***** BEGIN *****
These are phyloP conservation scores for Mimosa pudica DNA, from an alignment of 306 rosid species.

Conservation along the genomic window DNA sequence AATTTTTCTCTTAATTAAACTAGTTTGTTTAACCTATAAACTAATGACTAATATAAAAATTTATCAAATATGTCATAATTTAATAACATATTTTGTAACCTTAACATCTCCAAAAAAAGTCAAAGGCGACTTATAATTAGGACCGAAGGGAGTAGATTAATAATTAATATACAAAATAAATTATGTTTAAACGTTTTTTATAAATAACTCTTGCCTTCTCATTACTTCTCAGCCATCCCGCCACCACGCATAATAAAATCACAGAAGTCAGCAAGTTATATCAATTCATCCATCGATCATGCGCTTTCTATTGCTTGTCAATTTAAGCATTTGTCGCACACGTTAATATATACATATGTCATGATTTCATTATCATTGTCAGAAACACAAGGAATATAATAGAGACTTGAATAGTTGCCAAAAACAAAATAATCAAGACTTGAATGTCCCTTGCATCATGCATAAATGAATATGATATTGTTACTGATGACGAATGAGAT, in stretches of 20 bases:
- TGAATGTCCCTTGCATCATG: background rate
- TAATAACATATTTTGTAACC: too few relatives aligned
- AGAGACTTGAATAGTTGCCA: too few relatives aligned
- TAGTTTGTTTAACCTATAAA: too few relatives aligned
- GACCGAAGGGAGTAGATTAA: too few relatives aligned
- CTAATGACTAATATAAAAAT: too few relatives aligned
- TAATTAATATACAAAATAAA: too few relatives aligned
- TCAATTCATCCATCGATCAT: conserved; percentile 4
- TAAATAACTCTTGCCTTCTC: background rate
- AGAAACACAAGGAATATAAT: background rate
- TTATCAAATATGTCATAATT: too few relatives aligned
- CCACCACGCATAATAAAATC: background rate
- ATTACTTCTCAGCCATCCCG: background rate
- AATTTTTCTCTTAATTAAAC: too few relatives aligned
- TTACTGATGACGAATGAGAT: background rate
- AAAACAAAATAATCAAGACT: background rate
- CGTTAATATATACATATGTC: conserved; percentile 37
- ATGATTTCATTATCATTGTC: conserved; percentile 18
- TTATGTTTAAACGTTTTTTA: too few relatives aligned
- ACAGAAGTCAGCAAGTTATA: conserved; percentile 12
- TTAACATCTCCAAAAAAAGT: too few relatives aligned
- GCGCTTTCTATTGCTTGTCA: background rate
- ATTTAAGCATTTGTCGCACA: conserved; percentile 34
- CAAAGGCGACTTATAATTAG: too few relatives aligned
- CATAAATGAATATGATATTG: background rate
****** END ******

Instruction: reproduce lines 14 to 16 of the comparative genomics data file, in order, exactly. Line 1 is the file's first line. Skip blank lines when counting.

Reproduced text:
- CCACCACGCATAATAAAATC: background rate
- ATTACTTCTCAGCCATCCCG: background rate
- AATTTTTCTCTTAATTAAAC: too few relatives aligned